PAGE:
Ongoing debugging at moderate powers and voltages, continuing to find what poor software I write like the enclosed scope shot that shows the main inverter getting unloaded intermittently near zero-cross, turned out to be entirely due to lack of thought and the potential consequences of writing some code in a particular way! Meanwhile also discovered (and reported to Mchip) another silicon problem in the HSPWM laughebly just before the easter holiday but fortunatly was able to sucsesfully devise a workaround. The more you use powerful features of chips the more you expose yourself to nasties but if it was not for the high level of integration considerable external logic and linear discretes would be required.
 

Offline fourtytwo42

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Re: News from the GTI design workbench, Blog
« Reply #20 on: April 03, 2018, 04:11:09 am »
My BIG BANG theory is that it's related to overconfidence and always happens when things seem to be going swimmingly well  :rant: In my case I was retapping the isolation transformer to go up from 60Vrms to 120Vrms and I thought in the process I would ground the available centre tap for enhanced safety! All sounds fine, isolated scope, isolated laptop, what could possible go wrong  8) Well I like my music but most times when I am testing it's switched off and due to the audio jack of the laptop being right next to the heavely used USB's unplugged from the sound system, but today I was happy, I knew exactly what tests I had to do so managed to get the audio jack in with the USB's. Everything ready, cannot remember the tune but when I plugged in the isolation transformer BANG!!! :wtf: :scared: loud buzzing noise from the sound system, took a few seconds before I unplugged, EVERYTHING...nasty burning smell OMG  :-BROKE.......HOW  :-//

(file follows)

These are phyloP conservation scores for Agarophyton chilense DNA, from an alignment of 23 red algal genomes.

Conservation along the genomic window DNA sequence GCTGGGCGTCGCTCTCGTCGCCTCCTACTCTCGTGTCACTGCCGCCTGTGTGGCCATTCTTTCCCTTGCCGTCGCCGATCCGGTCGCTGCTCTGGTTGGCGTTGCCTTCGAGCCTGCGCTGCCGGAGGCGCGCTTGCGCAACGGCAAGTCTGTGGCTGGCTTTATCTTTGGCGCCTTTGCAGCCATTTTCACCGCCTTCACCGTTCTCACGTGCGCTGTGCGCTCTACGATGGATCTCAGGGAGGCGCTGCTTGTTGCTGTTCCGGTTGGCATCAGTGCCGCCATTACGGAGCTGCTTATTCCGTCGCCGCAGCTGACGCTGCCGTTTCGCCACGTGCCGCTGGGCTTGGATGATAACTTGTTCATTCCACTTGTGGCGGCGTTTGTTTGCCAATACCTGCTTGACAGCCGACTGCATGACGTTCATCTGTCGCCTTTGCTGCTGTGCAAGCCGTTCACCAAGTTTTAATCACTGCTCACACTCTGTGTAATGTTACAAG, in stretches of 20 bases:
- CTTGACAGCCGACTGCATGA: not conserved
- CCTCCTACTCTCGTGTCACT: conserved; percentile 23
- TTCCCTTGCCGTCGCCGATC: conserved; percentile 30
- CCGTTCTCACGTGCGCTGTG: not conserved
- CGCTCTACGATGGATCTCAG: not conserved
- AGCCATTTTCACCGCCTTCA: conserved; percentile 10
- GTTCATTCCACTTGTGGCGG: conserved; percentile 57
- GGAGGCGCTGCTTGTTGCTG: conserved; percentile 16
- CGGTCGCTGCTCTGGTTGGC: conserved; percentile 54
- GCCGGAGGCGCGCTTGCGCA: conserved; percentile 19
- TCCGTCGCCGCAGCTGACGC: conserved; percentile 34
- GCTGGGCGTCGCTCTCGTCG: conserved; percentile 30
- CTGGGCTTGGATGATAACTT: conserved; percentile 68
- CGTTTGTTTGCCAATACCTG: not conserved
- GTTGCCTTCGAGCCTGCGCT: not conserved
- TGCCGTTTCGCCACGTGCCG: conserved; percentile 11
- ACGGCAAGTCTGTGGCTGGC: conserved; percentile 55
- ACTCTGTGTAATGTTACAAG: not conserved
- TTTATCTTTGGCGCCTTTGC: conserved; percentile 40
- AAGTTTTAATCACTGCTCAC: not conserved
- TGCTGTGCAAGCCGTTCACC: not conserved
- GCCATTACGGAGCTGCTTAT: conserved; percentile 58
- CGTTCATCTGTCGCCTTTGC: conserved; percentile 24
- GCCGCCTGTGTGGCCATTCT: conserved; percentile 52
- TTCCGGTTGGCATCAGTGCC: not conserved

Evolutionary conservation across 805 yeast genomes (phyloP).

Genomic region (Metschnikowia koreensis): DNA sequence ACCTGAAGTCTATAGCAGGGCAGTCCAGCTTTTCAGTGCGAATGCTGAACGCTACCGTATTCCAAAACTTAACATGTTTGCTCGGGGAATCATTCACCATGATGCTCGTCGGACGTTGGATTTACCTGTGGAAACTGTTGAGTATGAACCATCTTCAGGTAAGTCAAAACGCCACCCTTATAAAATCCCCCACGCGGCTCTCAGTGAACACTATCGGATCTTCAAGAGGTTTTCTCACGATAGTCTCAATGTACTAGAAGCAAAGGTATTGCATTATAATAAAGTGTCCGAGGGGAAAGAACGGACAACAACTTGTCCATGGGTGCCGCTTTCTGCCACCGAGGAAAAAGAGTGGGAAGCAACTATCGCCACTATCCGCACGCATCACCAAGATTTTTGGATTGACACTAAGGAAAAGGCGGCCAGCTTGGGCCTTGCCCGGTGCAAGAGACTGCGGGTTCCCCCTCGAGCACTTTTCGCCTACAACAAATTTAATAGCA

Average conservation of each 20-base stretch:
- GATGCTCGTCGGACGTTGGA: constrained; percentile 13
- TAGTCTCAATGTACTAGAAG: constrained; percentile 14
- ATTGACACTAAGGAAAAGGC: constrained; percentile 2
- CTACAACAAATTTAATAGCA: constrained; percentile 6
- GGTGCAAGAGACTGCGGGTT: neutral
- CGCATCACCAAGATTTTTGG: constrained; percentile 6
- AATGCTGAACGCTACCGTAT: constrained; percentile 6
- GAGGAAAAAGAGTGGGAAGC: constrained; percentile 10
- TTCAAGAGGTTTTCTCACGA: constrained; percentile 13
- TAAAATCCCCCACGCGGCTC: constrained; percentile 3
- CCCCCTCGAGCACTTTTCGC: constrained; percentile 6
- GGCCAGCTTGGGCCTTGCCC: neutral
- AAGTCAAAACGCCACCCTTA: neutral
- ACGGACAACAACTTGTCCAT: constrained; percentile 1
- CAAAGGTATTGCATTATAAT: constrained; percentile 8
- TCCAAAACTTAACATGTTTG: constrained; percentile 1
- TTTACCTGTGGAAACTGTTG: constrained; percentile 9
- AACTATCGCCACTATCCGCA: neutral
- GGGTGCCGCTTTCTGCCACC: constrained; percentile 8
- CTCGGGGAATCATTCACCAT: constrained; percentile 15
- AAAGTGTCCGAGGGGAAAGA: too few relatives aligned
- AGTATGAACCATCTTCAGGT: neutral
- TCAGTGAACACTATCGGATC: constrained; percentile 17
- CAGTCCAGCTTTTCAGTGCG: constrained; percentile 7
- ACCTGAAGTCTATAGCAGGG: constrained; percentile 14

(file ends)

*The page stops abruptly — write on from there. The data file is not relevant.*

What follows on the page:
Well it turned out the problem was twofold, grounding the isolation transformer centre tap and having the sound system plugged into the laptop, those were both new things I had not done during previous testing  |O

The sound system provided a path from the laptop to mains earth via the cable screen.  The scope was monitoring something on both the grid side and solar side of the inverter connecting one leg of the grid to solar negative, thats ok normally as the scope is isolated anyway but now that referance was 60Vrms above ground and the final connection in the short circuit ? The PIC debugger referanced to solar negative and connected to the laptop USB  |O

The moral of the story, check and check again everytime a test harness is changed or something like a sound system added to it!! The sound system survived, the laptop had a track blown off by the headphone socket, the pickit3 is a bit of a mess with at least 3 burnt chips and some burnt tracks, most of the GTI survived but lots of control board chips were destroyed and sadly as I live in the sticks it will take over a week just to get the parts :(

I dont want to post any pics today, too embaressed!